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Prayer for Our Parish

God our Father, through the intercession of Saint Barbara, we offer these prayers to you for our parish and your people.

O Holy Spirit, guide us as we strive to become a faith-filled and lifegiving community, seeking always to do your will as we help each other journey to your heavenly kingdom.

We desire to be a people that responds to your call to help our brothers and sisters in Christ, nurturing the bond that we share as children of God. Together with the Universal Church, may our parish family grow in unity and be faithful disciples, proclaiming the good news of the Lord and living the Word of God.

Jesus, our Good Shepherd, lead us to the pasture of compassion, service, and love, that all may come to know your goodness and share in the eternal feast you have prepared for each of us. May Mary, Mother of the Church, Bearer of Truth and Light, and Help of Christians, pray for us and be a source of strength to us as we sojourn towards the Kingdom of God.

We ask this in the name of Jesus, your Son. Amen.

“Ask, and it will be given you;
seek, and you will find;
knock, and it will be opened to you.
For every one who asks receives,
and he who seeks finds,
and to him who knocks it will be opened.”
— (www.catholicgentleman.net)

Santa Barbara parish - bible study on tuesdays

Parishioners listen attentively during Bible Study classes. All are welcome to attend every Tuesday at 6:40pm in the upper parish hall. 

A Brief Examination of Conscience
Based on the Ten Commandments

1. I am the Lord your God; you shall not have strange Gods before me.
Have I treated people, events, or things as more important than God?

2. You shall not take the name of the Lord your God in vain.
Have my words, actively or passively, put down God, the Church, or people?

3. Remember to keep holy the Lord’s Day.
Do I go to Mass every Sunday (or Saturday Vigil) and on Holy Days of Obligation? Do I avoid, when possible, work that impedes worship to God, joy for the Lord‟s Day, and proper relaxation of mind and body? Do I look for ways to spend time with family or in service on Sunday?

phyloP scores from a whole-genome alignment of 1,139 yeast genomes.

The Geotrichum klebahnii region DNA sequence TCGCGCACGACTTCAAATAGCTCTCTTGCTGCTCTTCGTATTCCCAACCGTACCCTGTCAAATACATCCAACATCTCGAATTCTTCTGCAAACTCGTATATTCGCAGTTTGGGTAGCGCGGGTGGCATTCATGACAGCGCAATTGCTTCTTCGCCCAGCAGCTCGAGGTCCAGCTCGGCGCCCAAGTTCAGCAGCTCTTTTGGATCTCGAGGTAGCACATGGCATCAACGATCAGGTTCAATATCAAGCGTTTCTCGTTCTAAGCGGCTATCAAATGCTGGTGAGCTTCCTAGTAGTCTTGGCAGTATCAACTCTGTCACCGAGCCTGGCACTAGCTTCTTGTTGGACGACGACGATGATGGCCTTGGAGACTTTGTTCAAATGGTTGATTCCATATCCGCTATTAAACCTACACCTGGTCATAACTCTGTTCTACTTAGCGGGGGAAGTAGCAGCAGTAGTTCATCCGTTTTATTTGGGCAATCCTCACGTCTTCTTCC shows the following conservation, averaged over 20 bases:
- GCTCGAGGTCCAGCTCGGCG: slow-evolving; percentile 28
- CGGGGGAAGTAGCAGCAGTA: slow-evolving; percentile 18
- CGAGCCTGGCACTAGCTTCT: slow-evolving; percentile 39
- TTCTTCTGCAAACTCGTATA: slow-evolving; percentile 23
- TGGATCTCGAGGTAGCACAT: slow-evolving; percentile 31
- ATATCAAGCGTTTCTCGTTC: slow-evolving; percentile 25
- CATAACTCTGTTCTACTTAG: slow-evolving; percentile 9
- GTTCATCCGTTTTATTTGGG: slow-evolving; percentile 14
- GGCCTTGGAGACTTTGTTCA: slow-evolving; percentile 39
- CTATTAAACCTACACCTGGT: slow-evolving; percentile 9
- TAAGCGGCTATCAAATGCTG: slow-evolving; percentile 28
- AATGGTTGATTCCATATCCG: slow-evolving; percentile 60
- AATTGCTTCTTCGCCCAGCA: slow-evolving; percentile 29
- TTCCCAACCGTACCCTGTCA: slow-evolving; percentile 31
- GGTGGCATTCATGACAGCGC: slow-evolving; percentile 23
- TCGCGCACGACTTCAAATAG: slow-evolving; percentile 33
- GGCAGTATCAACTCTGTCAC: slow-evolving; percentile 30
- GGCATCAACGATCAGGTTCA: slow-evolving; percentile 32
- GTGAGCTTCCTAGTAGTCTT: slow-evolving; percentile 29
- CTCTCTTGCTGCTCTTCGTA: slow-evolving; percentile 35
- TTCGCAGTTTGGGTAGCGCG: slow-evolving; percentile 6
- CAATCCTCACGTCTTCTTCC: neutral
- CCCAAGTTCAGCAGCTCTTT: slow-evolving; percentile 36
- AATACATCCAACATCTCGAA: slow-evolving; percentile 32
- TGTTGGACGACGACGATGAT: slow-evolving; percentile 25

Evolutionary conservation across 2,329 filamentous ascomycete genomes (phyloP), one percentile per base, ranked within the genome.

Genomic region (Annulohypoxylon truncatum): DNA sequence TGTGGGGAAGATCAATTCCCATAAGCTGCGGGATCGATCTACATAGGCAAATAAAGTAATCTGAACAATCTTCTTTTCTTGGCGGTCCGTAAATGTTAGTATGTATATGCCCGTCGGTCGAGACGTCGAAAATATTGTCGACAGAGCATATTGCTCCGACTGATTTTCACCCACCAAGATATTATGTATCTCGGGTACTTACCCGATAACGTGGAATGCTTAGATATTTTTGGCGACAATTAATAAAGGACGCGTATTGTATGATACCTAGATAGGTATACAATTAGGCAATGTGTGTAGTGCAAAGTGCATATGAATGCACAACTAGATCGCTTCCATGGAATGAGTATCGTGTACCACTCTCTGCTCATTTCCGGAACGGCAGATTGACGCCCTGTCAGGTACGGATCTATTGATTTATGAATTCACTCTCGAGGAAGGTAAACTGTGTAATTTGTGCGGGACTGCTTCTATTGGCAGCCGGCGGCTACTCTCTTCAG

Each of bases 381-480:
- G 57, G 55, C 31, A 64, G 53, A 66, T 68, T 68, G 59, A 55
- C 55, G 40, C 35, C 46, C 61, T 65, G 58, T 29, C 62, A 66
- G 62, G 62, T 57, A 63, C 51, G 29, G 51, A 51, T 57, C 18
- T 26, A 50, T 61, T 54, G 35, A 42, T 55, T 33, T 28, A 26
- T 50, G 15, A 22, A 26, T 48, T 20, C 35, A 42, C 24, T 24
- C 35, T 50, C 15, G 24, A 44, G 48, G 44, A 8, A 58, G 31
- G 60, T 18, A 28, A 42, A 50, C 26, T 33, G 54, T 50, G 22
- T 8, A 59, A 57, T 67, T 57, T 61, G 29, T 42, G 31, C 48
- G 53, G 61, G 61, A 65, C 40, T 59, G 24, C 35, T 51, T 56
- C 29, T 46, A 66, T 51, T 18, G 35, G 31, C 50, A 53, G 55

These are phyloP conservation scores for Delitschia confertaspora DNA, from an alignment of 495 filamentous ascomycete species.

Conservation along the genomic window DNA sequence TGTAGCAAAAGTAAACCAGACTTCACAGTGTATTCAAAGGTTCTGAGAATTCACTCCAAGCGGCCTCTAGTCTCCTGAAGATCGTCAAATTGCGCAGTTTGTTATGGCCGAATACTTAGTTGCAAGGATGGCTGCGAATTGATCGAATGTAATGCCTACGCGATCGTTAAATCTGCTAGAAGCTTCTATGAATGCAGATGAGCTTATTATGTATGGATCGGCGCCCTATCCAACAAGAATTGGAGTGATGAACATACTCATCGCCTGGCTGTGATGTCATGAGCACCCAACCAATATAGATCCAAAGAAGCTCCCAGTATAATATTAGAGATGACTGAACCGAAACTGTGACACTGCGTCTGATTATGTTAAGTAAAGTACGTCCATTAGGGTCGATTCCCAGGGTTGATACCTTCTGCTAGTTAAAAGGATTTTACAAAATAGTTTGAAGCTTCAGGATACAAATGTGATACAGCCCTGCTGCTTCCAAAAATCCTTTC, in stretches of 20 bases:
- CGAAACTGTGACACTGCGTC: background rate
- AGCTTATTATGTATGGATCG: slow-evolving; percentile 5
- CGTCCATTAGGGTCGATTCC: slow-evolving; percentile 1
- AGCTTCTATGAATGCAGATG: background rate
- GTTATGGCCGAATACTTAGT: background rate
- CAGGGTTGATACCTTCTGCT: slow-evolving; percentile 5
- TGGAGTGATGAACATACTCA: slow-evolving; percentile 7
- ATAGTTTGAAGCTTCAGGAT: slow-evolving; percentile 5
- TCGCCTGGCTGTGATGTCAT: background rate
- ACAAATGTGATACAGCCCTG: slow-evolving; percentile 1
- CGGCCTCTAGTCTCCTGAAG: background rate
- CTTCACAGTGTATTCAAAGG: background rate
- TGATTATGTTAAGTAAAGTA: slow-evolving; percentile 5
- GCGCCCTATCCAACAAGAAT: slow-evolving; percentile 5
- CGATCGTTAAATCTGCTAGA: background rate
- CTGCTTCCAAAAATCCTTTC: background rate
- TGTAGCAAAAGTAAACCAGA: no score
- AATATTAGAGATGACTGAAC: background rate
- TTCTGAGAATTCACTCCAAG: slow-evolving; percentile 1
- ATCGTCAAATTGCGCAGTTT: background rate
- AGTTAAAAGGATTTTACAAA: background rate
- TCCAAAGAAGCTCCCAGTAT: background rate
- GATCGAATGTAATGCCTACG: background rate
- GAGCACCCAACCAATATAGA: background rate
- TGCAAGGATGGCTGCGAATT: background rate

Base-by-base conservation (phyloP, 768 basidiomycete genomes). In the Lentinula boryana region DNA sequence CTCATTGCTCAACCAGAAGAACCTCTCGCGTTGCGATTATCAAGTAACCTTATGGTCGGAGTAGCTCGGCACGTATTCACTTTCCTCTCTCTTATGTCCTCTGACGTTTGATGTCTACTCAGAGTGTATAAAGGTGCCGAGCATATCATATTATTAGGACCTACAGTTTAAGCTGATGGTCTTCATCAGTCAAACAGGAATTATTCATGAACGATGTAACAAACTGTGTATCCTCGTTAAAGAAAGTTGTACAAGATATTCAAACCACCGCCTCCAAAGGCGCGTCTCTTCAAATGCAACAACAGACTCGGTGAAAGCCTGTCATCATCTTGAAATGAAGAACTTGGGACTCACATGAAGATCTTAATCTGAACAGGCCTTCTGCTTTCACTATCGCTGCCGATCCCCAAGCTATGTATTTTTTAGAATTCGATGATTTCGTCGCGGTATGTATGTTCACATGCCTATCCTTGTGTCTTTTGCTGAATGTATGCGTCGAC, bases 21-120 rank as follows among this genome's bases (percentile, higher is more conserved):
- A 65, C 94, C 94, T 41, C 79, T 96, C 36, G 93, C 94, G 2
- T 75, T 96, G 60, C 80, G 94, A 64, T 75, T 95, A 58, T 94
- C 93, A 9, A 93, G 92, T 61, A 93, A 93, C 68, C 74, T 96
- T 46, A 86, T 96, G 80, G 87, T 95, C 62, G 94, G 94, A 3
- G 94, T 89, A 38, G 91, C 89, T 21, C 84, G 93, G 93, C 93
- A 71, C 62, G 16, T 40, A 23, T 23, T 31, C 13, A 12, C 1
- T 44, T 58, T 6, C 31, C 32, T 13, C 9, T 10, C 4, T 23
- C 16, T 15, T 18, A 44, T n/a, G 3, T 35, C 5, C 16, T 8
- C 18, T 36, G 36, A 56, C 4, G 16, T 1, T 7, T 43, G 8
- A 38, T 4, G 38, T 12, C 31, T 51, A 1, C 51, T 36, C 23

4. Honor your father and your mother.
Do I show my parents due respect? Do I seek to maintain good communication with parents where possible? Do I criticize them for lacking skills I think they should have?

5. You shall not kill.
Have I harmed another through physical, verbal, or emotional means, including gossip or manipulation of any kind?

6. You shall not commit adultery.
Have I respected the physical and sexual dignity of others and of myself?

7. You shall not steal.
Have I taken or wasted time or resources that belonged to another?

8. You shall not bear false witness against your neighbor.
Have I gossiped, told lies, or embellished stories at the expense of another?

9. You shall not covet your neighbor’s spouse.
Have I honored my spouse with my full affection and exclusive love?

10. You shall not covet your neighbor’s goods.
Am I content with my own means and needs, or do I compare myself to others unnecessarily?

Christ’s Two Commandments: How well do we love God and others? Do we love as Christ calls us to? In the Gospel of Matthew, Christ gives us Two Commandments: “He said to him, „You shall love the Lord, your God, with all your heart, with all your soul, and with all your mind. This is the greatest and the first commandment. The second is like it: You shall love your neighbor as yourself. The whole law and the prophets depend on these two commandments‟” (Mt 22:37-40).


Santa Barbara Parish Prayer Ministry
prays the Rosary and Divine Mercy Chaplet
for prayer intentions.

May you strive to be a better Catholic and be closer to God than you did in the past year.

God Bless You & Your Family!



mass schedule


  • Saturday: 5:00 pm

  • Sunday:
    6:00 am (Chamorro)
    8:00 am
    9:00 am (Astumbo)
    10:00 am
    12:00 pm (Filipino)
    2:00 pm (Chuukese)
    5:00 pm
    7:00 pm


  • Daily: 6:00 am &
    6:00 pm

  • Tuesdays & Fridays also: 11:30 am

  • Saturday: 6:00 am


  • Every SUNDAY

  • For baptisms, Please visit the Parish Office for guidelines and scheduling.


  • Monday to Friday: 15 mins before the 6:00 am and 6:00 pm masses (at the chapel)

  • Saturday: 4:30 pm (at the upper church)

Divine mercy adoration chapel:

  • Monday to Friday:
    7:00 am - 6:30 pm

  • Saturday:
    7:00 am - 3:30 pm

  • Sunday: CLOSED

office hours:

  • Monday to Friday except Thursday:
    8:00 am - 5:00 pm (CLOSED 12:00 pm - 1:00 pm)

  • Closed on Sundays, Thursdays, Holy Days & Holidays.

Weekly Announcements

Daily Readings


Presiders Schedule